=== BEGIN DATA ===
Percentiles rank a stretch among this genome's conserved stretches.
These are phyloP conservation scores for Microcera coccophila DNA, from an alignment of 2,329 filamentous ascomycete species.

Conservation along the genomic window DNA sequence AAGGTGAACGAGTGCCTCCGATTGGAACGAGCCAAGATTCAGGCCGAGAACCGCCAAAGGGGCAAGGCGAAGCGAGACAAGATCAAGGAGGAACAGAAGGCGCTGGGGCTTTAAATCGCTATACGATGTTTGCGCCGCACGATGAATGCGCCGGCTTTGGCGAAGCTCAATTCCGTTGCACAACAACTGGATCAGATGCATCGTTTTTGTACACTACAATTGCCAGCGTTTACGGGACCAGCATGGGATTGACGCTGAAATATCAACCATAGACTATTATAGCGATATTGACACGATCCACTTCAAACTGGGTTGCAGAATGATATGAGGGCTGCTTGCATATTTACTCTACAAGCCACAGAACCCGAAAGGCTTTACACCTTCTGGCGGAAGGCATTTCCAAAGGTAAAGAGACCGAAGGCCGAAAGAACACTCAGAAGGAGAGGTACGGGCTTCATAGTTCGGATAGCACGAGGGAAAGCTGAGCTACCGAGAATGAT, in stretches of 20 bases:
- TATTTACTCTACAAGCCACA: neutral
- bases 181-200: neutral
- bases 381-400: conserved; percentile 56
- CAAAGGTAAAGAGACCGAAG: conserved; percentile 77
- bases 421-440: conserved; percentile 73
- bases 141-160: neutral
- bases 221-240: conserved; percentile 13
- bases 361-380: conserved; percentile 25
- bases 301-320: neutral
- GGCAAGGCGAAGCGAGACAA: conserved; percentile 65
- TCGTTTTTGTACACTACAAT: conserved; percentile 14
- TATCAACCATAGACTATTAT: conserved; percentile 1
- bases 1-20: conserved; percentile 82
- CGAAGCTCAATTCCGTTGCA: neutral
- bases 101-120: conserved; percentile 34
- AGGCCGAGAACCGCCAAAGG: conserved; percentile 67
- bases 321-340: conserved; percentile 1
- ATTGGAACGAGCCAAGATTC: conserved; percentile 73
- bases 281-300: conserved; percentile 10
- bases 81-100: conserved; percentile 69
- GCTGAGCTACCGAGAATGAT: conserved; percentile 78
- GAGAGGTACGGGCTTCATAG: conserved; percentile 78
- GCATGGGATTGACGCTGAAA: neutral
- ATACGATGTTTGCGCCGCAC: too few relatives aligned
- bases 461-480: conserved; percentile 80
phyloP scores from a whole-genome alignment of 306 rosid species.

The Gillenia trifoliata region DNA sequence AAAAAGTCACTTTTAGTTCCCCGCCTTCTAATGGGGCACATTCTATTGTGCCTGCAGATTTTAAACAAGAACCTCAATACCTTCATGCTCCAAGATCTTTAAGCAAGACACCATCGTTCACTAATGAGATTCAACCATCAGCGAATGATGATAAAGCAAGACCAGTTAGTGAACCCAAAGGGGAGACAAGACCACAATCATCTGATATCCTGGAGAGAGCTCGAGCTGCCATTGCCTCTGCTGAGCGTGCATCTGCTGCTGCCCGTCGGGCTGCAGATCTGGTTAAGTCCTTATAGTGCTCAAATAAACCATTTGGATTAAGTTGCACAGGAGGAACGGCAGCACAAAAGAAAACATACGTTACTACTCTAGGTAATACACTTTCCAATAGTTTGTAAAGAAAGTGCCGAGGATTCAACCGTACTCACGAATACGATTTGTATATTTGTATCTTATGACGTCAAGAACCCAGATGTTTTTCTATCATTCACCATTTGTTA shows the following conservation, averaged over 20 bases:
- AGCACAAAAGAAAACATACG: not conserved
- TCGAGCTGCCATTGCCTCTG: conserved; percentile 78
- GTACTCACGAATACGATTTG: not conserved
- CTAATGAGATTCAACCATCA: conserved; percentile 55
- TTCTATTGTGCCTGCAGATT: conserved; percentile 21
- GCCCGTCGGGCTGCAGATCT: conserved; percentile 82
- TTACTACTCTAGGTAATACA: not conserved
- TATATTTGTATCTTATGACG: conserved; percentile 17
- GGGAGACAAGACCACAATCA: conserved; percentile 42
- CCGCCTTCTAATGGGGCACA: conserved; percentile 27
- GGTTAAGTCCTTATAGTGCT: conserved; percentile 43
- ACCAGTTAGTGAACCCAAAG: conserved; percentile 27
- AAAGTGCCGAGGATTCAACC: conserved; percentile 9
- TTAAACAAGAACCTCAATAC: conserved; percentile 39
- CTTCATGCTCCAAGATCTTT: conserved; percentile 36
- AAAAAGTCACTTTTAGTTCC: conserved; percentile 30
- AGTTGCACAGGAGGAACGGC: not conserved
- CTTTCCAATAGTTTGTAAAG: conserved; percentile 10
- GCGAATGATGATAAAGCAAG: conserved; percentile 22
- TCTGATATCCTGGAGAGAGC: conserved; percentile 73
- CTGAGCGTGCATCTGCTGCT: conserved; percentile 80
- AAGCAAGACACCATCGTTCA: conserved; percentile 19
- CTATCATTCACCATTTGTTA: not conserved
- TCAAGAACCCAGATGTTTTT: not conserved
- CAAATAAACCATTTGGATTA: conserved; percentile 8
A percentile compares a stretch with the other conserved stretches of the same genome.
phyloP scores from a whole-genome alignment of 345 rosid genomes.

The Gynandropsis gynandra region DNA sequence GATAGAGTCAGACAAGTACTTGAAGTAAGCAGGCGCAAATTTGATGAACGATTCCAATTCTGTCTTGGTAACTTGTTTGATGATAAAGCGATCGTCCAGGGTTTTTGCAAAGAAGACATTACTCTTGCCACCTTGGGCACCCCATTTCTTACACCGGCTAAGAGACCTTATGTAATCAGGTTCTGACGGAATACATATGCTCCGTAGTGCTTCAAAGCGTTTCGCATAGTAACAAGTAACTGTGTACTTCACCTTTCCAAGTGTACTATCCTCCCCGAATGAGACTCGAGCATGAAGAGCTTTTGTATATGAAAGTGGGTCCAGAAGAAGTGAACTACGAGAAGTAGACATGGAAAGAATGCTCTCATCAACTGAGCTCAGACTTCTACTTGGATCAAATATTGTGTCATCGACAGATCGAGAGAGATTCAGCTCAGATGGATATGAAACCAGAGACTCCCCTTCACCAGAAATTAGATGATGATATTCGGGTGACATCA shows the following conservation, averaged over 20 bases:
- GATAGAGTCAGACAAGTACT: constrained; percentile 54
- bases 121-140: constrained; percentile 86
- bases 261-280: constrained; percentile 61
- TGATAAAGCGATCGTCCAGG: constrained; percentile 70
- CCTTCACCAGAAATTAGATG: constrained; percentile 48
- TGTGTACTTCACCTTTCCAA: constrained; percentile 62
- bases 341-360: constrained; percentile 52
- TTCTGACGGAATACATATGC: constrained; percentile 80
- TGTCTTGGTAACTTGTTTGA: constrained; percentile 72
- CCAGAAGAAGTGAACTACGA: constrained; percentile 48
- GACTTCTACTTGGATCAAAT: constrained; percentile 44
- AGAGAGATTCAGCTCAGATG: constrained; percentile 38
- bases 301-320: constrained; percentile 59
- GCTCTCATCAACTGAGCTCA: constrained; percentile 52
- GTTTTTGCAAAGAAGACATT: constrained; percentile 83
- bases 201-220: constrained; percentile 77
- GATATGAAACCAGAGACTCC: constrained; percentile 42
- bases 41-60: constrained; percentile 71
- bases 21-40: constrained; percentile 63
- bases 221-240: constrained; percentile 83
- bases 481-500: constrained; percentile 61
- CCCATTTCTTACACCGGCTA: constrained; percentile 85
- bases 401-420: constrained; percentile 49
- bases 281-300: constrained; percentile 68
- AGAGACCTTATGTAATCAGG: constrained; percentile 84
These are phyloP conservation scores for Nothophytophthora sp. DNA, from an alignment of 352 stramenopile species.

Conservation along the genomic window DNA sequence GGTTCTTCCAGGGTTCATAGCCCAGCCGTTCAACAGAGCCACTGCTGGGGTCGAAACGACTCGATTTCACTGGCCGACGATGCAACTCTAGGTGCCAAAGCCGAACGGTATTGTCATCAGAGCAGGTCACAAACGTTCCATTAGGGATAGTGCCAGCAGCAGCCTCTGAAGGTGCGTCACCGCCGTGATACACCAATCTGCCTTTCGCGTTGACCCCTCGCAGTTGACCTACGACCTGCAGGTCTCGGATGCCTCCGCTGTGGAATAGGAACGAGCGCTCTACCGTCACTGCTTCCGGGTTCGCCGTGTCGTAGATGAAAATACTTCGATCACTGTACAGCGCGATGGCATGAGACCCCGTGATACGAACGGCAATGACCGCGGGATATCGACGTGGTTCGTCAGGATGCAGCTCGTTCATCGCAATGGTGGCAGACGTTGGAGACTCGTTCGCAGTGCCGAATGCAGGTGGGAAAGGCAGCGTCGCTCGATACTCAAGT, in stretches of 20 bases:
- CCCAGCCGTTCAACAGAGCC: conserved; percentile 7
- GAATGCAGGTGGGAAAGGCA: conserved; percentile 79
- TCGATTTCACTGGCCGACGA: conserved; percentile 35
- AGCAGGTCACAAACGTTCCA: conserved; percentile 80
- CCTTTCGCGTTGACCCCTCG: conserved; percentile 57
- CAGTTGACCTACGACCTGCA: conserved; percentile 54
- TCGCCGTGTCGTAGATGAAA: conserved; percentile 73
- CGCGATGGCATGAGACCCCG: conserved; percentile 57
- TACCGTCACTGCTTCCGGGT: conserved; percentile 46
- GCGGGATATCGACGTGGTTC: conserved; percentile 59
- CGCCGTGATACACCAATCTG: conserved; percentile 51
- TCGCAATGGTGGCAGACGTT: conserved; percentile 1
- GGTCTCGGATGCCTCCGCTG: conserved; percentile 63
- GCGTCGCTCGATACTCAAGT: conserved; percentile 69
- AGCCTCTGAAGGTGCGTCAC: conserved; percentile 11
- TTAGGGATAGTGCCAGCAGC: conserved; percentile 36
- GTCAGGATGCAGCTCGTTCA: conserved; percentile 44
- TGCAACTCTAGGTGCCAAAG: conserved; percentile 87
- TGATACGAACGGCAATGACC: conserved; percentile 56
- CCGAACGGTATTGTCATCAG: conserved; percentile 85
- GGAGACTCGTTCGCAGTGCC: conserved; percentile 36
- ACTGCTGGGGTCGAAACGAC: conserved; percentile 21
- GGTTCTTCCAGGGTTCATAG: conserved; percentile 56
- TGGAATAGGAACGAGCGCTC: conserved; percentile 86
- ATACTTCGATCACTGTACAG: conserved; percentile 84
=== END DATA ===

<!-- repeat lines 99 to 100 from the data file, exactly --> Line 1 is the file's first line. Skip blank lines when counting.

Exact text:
- GCGTCGCTCGATACTCAAGT: conserved; percentile 69
- AGCCTCTGAAGGTGCGTCAC: conserved; percentile 11